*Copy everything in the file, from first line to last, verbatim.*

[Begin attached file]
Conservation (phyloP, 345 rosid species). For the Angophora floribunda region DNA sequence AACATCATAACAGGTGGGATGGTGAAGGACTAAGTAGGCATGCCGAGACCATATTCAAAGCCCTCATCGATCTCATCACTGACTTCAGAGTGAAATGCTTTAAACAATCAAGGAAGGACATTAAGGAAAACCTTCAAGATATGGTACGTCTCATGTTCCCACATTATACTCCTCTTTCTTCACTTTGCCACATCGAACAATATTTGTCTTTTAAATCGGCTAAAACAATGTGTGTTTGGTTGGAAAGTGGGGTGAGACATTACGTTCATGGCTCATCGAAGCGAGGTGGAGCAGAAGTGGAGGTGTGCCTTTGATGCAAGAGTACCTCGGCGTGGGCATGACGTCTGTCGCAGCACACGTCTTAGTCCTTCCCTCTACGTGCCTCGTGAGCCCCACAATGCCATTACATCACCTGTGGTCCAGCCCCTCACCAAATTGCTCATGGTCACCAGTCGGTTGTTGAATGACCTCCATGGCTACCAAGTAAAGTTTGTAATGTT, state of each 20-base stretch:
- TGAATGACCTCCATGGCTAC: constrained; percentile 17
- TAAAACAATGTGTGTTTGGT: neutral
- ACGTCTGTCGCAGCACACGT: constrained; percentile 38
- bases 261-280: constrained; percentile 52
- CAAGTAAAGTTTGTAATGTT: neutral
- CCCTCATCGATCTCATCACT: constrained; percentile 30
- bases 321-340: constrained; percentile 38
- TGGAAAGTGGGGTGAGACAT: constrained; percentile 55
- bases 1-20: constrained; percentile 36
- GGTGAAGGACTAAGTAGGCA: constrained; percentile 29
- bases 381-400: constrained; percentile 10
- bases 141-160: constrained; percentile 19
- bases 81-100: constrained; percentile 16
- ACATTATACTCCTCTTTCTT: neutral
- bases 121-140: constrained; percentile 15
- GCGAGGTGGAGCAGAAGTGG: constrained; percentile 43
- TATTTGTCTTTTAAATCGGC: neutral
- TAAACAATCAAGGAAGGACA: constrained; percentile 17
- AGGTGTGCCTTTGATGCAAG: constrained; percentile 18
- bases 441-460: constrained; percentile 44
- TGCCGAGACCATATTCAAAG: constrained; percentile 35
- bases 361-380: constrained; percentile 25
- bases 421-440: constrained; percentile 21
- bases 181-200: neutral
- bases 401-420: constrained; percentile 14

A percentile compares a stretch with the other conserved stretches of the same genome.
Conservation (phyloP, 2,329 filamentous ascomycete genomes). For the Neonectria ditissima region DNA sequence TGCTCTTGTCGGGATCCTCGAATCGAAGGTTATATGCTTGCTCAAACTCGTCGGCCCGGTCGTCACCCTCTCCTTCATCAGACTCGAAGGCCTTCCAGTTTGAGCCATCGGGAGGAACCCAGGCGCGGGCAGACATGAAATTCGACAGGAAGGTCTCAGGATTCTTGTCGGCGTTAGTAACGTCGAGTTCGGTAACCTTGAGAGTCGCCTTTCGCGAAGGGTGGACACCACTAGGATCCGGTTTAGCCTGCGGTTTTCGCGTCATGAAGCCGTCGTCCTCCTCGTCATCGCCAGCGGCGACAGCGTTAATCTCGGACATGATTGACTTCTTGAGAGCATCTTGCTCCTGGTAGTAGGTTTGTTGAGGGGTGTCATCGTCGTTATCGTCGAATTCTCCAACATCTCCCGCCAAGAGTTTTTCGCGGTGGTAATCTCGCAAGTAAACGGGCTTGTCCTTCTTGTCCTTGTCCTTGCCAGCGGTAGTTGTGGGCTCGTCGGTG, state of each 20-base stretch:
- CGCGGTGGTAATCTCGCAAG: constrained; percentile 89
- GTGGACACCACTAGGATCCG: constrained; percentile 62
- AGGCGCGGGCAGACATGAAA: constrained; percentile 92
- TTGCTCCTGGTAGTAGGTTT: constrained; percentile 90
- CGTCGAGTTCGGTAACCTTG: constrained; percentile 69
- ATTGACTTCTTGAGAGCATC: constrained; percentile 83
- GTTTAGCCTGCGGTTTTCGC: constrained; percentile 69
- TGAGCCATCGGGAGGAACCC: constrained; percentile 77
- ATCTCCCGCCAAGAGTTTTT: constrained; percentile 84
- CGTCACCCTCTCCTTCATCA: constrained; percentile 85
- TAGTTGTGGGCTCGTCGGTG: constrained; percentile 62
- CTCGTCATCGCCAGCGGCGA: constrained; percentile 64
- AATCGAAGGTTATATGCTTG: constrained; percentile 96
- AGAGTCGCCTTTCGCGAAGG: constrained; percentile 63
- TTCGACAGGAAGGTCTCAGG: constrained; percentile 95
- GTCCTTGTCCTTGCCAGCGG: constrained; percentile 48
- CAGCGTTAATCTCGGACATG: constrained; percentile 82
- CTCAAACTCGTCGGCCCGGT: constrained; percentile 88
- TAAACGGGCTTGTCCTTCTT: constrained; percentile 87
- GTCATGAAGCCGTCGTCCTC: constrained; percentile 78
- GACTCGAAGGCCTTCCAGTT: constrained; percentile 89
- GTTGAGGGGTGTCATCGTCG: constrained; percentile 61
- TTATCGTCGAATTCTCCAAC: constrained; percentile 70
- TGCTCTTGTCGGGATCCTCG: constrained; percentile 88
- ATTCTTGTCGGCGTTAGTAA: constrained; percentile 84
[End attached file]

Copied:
Conservation (phyloP, 345 rosid species). For the Angophora floribunda region DNA sequence AACATCATAACAGGTGGGATGGTGAAGGACTAAGTAGGCATGCCGAGACCATATTCAAAGCCCTCATCGATCTCATCACTGACTTCAGAGTGAAATGCTTTAAACAATCAAGGAAGGACATTAAGGAAAACCTTCAAGATATGGTACGTCTCATGTTCCCACATTATACTCCTCTTTCTTCACTTTGCCACATCGAACAATATTTGTCTTTTAAATCGGCTAAAACAATGTGTGTTTGGTTGGAAAGTGGGGTGAGACATTACGTTCATGGCTCATCGAAGCGAGGTGGAGCAGAAGTGGAGGTGTGCCTTTGATGCAAGAGTACCTCGGCGTGGGCATGACGTCTGTCGCAGCACACGTCTTAGTCCTTCCCTCTACGTGCCTCGTGAGCCCCACAATGCCATTACATCACCTGTGGTCCAGCCCCTCACCAAATTGCTCATGGTCACCAGTCGGTTGTTGAATGACCTCCATGGCTACCAAGTAAAGTTTGTAATGTT, state of each 20-base stretch:
- TGAATGACCTCCATGGCTAC: constrained; percentile 17
- TAAAACAATGTGTGTTTGGT: neutral
- ACGTCTGTCGCAGCACACGT: constrained; percentile 38
- bases 261-280: constrained; percentile 52
- CAAGTAAAGTTTGTAATGTT: neutral
- CCCTCATCGATCTCATCACT: constrained; percentile 30
- bases 321-340: constrained; percentile 38
- TGGAAAGTGGGGTGAGACAT: constrained; percentile 55
- bases 1-20: constrained; percentile 36
- GGTGAAGGACTAAGTAGGCA: constrained; percentile 29
- bases 381-400: constrained; percentile 10
- bases 141-160: constrained; percentile 19
- bases 81-100: constrained; percentile 16
- ACATTATACTCCTCTTTCTT: neutral
- bases 121-140: constrained; percentile 15
- GCGAGGTGGAGCAGAAGTGG: constrained; percentile 43
- TATTTGTCTTTTAAATCGGC: neutral
- TAAACAATCAAGGAAGGACA: constrained; percentile 17
- AGGTGTGCCTTTGATGCAAG: constrained; percentile 18
- bases 441-460: constrained; percentile 44
- TGCCGAGACCATATTCAAAG: constrained; percentile 35
- bases 361-380: constrained; percentile 25
- bases 421-440: constrained; percentile 21
- bases 181-200: neutral
- bases 401-420: constrained; percentile 14

A percentile compares a stretch with the other conserved stretches of the same genome.
Conservation (phyloP, 2,329 filamentous ascomycete genomes). For the Neonectria ditissima region DNA sequence TGCTCTTGTCGGGATCCTCGAATCGAAGGTTATATGCTTGCTCAAACTCGTCGGCCCGGTCGTCACCCTCTCCTTCATCAGACTCGAAGGCCTTCCAGTTTGAGCCATCGGGAGGAACCCAGGCGCGGGCAGACATGAAATTCGACAGGAAGGTCTCAGGATTCTTGTCGGCGTTAGTAACGTCGAGTTCGGTAACCTTGAGAGTCGCCTTTCGCGAAGGGTGGACACCACTAGGATCCGGTTTAGCCTGCGGTTTTCGCGTCATGAAGCCGTCGTCCTCCTCGTCATCGCCAGCGGCGACAGCGTTAATCTCGGACATGATTGACTTCTTGAGAGCATCTTGCTCCTGGTAGTAGGTTTGTTGAGGGGTGTCATCGTCGTTATCGTCGAATTCTCCAACATCTCCCGCCAAGAGTTTTTCGCGGTGGTAATCTCGCAAGTAAACGGGCTTGTCCTTCTTGTCCTTGTCCTTGCCAGCGGTAGTTGTGGGCTCGTCGGTG, state of each 20-base stretch:
- CGCGGTGGTAATCTCGCAAG: constrained; percentile 89
- GTGGACACCACTAGGATCCG: constrained; percentile 62
- AGGCGCGGGCAGACATGAAA: constrained; percentile 92
- TTGCTCCTGGTAGTAGGTTT: constrained; percentile 90
- CGTCGAGTTCGGTAACCTTG: constrained; percentile 69
- ATTGACTTCTTGAGAGCATC: constrained; percentile 83
- GTTTAGCCTGCGGTTTTCGC: constrained; percentile 69
- TGAGCCATCGGGAGGAACCC: constrained; percentile 77
- ATCTCCCGCCAAGAGTTTTT: constrained; percentile 84
- CGTCACCCTCTCCTTCATCA: constrained; percentile 85
- TAGTTGTGGGCTCGTCGGTG: constrained; percentile 62
- CTCGTCATCGCCAGCGGCGA: constrained; percentile 64
- AATCGAAGGTTATATGCTTG: constrained; percentile 96
- AGAGTCGCCTTTCGCGAAGG: constrained; percentile 63
- TTCGACAGGAAGGTCTCAGG: constrained; percentile 95
- GTCCTTGTCCTTGCCAGCGG: constrained; percentile 48
- CAGCGTTAATCTCGGACATG: constrained; percentile 82
- CTCAAACTCGTCGGCCCGGT: constrained; percentile 88
- TAAACGGGCTTGTCCTTCTT: constrained; percentile 87
- GTCATGAAGCCGTCGTCCTC: constrained; percentile 78
- GACTCGAAGGCCTTCCAGTT: constrained; percentile 89
- GTTGAGGGGTGTCATCGTCG: constrained; percentile 61
- TTATCGTCGAATTCTCCAAC: constrained; percentile 70
- TGCTCTTGTCGGGATCCTCG: constrained; percentile 88
- ATTCTTGTCGGCGTTAGTAA: constrained; percentile 84